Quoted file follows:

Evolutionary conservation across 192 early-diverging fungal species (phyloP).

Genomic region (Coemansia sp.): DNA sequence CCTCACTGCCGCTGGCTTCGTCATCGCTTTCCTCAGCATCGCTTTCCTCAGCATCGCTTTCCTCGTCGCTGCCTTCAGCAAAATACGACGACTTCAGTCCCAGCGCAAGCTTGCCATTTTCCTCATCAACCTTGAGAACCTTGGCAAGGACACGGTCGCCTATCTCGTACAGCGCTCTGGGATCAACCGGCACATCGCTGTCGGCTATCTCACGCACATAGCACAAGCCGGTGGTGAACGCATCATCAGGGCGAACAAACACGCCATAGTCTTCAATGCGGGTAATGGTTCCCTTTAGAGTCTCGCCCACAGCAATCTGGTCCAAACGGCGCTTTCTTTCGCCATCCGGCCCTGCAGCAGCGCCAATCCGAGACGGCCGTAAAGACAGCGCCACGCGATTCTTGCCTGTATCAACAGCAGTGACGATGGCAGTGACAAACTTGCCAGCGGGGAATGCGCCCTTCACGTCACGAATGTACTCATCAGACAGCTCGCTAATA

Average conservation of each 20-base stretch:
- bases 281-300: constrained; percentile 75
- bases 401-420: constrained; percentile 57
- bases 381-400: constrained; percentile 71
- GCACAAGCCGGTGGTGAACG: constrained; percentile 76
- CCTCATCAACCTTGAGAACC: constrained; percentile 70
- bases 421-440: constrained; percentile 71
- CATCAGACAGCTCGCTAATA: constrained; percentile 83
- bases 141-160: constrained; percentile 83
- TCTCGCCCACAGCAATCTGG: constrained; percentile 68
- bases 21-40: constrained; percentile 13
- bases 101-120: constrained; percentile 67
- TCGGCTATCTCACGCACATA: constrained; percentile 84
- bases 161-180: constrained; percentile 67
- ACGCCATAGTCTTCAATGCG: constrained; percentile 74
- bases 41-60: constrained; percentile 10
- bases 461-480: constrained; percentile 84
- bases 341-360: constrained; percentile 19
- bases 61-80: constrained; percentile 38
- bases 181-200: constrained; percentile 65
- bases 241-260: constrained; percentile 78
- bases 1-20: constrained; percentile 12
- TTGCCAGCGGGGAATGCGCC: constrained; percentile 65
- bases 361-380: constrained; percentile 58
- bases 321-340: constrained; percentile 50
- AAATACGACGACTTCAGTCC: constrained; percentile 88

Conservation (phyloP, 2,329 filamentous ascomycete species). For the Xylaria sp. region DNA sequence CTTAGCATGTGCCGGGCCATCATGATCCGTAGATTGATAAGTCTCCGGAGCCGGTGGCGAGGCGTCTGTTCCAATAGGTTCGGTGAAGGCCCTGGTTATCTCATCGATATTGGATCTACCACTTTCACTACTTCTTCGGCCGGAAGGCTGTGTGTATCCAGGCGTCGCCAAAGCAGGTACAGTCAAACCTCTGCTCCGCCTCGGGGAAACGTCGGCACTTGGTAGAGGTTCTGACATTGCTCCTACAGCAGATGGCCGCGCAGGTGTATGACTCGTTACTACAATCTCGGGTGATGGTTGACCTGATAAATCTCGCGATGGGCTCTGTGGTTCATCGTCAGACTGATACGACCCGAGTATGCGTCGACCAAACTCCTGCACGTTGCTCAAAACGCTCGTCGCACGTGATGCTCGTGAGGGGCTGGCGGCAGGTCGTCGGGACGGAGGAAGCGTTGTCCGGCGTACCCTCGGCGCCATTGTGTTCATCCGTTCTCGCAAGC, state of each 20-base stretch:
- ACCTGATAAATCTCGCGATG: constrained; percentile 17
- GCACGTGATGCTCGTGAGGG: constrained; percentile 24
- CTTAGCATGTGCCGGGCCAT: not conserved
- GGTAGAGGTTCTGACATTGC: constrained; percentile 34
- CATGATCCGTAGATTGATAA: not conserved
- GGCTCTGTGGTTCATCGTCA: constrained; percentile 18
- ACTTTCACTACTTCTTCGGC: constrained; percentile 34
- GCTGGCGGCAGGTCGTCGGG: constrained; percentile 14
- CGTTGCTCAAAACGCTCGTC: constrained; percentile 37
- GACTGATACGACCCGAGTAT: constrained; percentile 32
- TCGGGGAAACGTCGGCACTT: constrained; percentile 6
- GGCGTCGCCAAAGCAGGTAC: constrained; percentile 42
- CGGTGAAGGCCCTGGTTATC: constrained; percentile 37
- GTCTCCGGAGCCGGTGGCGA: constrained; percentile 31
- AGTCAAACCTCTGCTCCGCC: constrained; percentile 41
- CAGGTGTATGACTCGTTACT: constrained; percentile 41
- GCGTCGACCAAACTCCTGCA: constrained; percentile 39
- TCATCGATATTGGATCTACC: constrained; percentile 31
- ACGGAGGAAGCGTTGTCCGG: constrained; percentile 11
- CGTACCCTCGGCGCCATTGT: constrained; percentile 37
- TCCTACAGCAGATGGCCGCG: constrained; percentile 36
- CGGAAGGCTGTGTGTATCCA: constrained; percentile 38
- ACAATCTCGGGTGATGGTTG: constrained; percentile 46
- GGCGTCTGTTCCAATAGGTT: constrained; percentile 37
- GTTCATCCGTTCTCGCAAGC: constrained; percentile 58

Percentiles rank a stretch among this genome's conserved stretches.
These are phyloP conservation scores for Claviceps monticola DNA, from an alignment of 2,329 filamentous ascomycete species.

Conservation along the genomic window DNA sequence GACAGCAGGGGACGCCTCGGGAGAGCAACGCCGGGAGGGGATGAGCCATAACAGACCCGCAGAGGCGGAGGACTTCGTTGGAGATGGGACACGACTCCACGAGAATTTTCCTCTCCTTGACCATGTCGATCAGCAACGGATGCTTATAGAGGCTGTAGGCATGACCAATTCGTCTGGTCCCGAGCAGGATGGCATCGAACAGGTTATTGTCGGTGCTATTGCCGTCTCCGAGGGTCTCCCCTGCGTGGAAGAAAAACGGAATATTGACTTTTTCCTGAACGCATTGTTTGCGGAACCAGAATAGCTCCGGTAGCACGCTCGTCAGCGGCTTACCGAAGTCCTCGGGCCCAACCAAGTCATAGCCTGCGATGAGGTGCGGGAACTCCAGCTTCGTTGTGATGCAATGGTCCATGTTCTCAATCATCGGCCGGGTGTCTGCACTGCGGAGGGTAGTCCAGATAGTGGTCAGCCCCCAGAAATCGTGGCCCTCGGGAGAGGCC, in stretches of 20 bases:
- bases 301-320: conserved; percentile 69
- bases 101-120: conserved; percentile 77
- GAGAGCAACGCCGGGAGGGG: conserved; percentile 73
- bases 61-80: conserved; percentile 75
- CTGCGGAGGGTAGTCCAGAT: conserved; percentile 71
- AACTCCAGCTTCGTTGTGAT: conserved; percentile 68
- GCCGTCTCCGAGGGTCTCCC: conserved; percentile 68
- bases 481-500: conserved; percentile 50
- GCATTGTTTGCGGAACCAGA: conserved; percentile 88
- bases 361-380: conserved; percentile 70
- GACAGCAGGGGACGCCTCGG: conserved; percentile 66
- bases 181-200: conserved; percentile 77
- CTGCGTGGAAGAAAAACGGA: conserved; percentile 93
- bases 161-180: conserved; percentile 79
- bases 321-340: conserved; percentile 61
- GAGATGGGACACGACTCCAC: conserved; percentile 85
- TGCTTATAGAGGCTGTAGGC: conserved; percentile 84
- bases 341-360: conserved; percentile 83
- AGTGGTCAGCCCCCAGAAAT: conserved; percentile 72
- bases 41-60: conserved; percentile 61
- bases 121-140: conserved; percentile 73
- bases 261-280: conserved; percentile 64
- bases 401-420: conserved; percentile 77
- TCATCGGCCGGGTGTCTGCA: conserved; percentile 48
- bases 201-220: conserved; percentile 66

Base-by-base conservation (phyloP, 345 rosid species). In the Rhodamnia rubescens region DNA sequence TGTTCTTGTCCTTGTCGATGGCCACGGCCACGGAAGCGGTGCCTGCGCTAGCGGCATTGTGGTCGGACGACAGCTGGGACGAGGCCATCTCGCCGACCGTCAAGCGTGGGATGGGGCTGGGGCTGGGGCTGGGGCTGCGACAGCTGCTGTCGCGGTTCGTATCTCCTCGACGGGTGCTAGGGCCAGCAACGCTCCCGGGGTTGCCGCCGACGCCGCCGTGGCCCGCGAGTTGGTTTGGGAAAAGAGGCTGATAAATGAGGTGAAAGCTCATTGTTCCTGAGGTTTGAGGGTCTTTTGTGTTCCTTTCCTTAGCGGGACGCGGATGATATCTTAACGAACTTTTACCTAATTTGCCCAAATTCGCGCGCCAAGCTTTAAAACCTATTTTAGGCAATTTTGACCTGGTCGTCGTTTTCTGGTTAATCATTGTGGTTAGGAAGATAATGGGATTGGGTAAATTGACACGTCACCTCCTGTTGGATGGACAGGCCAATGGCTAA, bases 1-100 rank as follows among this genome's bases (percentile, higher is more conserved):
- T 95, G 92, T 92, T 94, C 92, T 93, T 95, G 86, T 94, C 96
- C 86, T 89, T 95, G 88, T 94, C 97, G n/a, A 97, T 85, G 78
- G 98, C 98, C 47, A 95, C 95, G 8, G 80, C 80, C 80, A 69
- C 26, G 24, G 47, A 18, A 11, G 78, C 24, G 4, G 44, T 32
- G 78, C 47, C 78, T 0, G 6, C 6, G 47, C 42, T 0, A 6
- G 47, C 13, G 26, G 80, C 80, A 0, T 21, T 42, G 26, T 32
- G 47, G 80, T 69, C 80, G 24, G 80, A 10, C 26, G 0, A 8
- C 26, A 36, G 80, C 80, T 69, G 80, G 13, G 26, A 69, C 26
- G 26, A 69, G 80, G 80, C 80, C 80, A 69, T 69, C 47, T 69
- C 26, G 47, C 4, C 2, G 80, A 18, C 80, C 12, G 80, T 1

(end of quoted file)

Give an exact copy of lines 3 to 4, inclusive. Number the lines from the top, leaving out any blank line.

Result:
Average conservation of each 20-base stretch:
- bases 281-300: constrained; percentile 75